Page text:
Aug. 20: Both Molina and the team are encouraged by the recent talks, per Derrick Goold of the St. Louis Post-Dispatch, who adds that they’re making progress toward a deal.
Aug. 19: The Cardinals and catcher Yadier Molina are in talks on a one-year extension that would cover the 2022 season, per Katie Woo and Ken Rosenthal of The Athletic (Twitter link). Molina is earning $9MM on his current one-year contract and is eyeing a guarantee of at least that same amount for next season.
Molina has spoken in the past of playing through his age-40 season, which would be the 2022 campaign. Re-signing him for the 2022 campaign would allow the Cards to use Molina and Andrew Knizner as bridges to catching prospect Ivan Herrera, who’s playing in Double-A as a 21-year-old this season.
Of course, a Molina extension would mean another year of rather sparse usage for the 26-year-old Knizner, who was a fairly well-regarded prospect himself but hasn’t had much of a look in the big leagues thanks to Molina’s heavy workload. Knizner is hitting .177/.295/.257 in 132 plate appearances this year and has just 207 total plate appearances since debuting in 2019.
The 39-year-old Molina, meanwhile, has racked up 353 plate appearances on the season and turned in a .256/.303/.378 batting line with eight home runs and 16 doubles, and he’s even gone 3-for-3 in stolen-base attempts — his first steals since the 2019 campaign. It’s a far cry from his peak production back in 2012, when he turned in an outstanding .315/.373/.501 slash and a career-high 22 home runs in 563 plate appearances, but this year’s production is more or less in line with Molina’s output in 2019-20. Molina’s 86 wRC+ indicates he’s been about 14 percent worse than a league-average hitter over that period of two-plus seasons, but his production is about in line with that of an average Major League catcher.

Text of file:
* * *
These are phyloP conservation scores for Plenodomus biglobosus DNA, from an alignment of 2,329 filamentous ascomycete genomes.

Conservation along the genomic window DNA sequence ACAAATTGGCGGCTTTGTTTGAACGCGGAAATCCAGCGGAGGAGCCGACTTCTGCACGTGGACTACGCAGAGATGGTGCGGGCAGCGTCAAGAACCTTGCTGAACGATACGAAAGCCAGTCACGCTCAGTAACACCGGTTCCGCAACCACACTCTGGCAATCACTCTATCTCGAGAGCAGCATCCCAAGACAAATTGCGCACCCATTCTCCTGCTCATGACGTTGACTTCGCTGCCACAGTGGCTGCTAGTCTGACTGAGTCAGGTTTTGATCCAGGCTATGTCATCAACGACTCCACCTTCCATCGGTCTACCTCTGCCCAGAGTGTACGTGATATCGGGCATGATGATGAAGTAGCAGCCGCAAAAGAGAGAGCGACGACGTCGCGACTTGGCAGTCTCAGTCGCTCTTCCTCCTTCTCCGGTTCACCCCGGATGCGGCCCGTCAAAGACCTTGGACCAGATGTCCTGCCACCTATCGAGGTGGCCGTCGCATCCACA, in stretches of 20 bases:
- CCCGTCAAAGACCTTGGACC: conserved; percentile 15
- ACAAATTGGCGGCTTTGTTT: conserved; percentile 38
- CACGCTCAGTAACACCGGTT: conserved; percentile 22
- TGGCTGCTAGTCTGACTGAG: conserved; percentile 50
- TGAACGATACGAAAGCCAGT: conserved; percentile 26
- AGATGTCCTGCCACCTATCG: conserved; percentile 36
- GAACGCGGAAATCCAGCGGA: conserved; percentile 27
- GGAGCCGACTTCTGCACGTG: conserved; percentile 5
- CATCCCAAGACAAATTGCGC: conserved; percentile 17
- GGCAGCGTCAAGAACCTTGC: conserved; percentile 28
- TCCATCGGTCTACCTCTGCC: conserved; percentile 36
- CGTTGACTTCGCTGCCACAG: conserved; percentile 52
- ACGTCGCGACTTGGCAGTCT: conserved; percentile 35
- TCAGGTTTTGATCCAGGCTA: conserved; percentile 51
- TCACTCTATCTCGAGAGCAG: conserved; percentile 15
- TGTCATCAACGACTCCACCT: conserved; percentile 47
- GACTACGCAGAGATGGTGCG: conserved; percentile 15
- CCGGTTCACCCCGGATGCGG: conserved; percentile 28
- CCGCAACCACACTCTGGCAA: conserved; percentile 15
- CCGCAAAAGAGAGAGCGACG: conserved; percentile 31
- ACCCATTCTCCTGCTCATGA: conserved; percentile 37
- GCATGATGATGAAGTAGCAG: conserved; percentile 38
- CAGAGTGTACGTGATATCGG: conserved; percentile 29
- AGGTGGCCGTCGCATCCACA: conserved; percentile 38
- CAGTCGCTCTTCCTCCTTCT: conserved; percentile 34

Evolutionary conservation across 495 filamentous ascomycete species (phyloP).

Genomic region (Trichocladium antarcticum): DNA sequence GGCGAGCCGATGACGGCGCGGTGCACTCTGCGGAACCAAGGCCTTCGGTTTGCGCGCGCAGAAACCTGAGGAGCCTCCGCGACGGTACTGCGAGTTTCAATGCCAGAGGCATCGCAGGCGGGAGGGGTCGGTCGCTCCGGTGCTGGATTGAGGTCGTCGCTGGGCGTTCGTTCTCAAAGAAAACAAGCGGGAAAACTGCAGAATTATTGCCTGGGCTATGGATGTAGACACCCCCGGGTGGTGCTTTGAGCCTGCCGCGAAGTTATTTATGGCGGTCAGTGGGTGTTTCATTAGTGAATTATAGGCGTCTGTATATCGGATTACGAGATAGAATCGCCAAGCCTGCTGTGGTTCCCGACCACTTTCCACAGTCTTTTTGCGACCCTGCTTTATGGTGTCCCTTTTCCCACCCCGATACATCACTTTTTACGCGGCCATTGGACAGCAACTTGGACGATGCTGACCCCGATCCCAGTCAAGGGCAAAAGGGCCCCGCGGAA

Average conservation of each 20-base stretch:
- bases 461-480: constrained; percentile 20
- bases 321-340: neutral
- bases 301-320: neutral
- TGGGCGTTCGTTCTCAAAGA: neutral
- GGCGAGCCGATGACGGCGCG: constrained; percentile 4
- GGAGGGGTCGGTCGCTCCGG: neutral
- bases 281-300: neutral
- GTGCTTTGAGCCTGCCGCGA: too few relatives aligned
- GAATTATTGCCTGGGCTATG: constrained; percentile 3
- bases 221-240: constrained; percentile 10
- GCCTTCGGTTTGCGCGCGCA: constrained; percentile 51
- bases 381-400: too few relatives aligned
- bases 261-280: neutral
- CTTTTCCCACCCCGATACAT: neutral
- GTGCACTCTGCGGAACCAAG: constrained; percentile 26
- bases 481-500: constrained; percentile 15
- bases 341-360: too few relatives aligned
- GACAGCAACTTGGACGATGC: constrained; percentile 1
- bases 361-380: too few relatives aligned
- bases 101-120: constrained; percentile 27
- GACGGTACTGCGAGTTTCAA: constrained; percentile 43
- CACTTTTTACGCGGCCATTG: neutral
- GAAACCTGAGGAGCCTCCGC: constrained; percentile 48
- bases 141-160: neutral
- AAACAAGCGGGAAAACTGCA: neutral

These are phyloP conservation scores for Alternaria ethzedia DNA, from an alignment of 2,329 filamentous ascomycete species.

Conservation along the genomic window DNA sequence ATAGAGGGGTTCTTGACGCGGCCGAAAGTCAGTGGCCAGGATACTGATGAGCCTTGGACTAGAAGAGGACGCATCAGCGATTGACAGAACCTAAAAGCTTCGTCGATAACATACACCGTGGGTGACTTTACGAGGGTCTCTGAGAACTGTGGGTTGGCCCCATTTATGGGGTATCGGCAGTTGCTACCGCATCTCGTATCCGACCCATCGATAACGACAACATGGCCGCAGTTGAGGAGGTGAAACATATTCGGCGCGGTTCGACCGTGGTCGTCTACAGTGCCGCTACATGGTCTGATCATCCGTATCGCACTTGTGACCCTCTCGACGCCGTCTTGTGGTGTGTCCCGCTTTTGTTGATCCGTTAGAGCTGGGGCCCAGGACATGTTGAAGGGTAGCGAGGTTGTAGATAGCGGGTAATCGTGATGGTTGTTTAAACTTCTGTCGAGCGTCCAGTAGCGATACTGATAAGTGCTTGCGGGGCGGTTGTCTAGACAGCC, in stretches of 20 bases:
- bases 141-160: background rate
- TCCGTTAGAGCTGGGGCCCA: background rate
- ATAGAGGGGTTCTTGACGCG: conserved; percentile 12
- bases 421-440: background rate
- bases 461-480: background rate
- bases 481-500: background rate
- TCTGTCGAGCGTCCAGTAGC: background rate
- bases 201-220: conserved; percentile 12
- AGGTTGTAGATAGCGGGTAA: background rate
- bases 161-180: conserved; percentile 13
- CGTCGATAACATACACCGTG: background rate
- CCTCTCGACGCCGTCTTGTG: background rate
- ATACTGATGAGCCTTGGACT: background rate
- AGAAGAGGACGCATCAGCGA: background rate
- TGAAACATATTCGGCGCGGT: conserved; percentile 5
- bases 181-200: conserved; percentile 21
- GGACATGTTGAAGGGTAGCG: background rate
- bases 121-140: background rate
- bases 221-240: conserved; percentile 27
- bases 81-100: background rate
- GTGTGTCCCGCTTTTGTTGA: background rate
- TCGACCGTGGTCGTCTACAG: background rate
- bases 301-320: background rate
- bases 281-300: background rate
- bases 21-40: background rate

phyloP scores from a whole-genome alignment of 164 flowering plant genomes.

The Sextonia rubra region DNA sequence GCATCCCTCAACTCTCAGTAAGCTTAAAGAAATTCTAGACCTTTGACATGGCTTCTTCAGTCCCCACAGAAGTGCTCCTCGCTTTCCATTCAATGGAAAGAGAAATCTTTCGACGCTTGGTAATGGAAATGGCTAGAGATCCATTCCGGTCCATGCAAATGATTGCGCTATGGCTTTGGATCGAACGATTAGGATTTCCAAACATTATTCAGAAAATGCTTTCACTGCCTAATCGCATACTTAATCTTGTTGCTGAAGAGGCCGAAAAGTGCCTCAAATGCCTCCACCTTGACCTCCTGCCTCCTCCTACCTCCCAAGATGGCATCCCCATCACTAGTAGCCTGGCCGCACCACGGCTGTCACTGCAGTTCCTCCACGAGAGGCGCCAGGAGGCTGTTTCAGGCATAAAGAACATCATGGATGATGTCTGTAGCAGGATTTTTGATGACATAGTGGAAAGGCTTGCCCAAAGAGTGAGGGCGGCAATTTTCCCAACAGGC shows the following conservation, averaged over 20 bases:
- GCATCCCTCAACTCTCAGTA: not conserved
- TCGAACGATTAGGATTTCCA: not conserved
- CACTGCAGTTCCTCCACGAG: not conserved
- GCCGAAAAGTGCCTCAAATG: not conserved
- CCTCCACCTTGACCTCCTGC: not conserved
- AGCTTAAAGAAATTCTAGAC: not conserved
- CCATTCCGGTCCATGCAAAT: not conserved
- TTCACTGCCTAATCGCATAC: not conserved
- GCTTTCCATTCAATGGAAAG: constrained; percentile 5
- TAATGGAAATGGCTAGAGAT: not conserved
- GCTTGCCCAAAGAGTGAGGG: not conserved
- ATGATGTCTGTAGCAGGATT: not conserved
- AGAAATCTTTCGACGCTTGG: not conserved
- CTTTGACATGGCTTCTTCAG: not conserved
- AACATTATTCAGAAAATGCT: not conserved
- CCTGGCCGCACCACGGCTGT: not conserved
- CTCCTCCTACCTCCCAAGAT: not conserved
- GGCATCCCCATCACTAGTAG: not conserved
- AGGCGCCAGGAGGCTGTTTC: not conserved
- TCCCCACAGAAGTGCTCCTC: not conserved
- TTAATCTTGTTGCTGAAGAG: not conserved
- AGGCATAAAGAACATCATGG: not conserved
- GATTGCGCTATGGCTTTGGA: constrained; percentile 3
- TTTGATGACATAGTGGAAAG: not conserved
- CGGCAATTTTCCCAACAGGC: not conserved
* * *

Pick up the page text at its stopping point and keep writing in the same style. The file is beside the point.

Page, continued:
As usual, Molina has drawn standout marks for his defensive work this season. His 43 percent caught-stealing rate is 17 percent better than the 26 percent league average, and Defensive Runs Saved values him at plus-5 overall. Statcast and FanGraphs feel his framing work has dipped below average, but Molina rates about average in that category over at Baseball Prospectus and has a long track record of excellence in that regard.
Moreover, the Cardinals would surely value Molina’s influence over what can only be a younger pitching staff in 2022. The Cards have relied on a cast of mid- or late-30s starters this summer, due in part to injuries, but next year’s rotation ought to include Jack Flaherty, a returning Dakota Hudson (who’s been out all year after Tommy John surgery) and perhaps touted young arms like Matthew Liberatore and Zack Thompson. Molina’s experience and general receiving skills would be an obvious bonus to any collection of young arms.
From a payroll vantage point, a contract worth $9MM-plus for Molina shouldn’t hamper the Cards’ ability to add this offseason. They currently have about $90MM in guaranteed contracts on the books, which is nearly $80MM shy of their current payroll. That mark doesn’t include forthcoming arbitration raises for Jack Flaherty, Harrison Bader, Alex Reyes, Jordan Hicks, Giovanny Gallegos, Tyler O’Neill or the aforementioned Hudson, but even with those salary boosts the Cardinals will have tens of million in separation from their current payroll level.
It stands to reason that if the Cardinals are serious about hammering out another one-year deal with one franchise cornerstone, they’ll look to do so with the other franchise icon currently on the roster: Adam Wainwright. The 39-year-old right-hander is in the midst of a brilliant season and seemingly showing no signs of slowing down. If he wants to continue his career beyond the current season, the front office will surely explore the possibility of keeping him a lifelong Cardinal.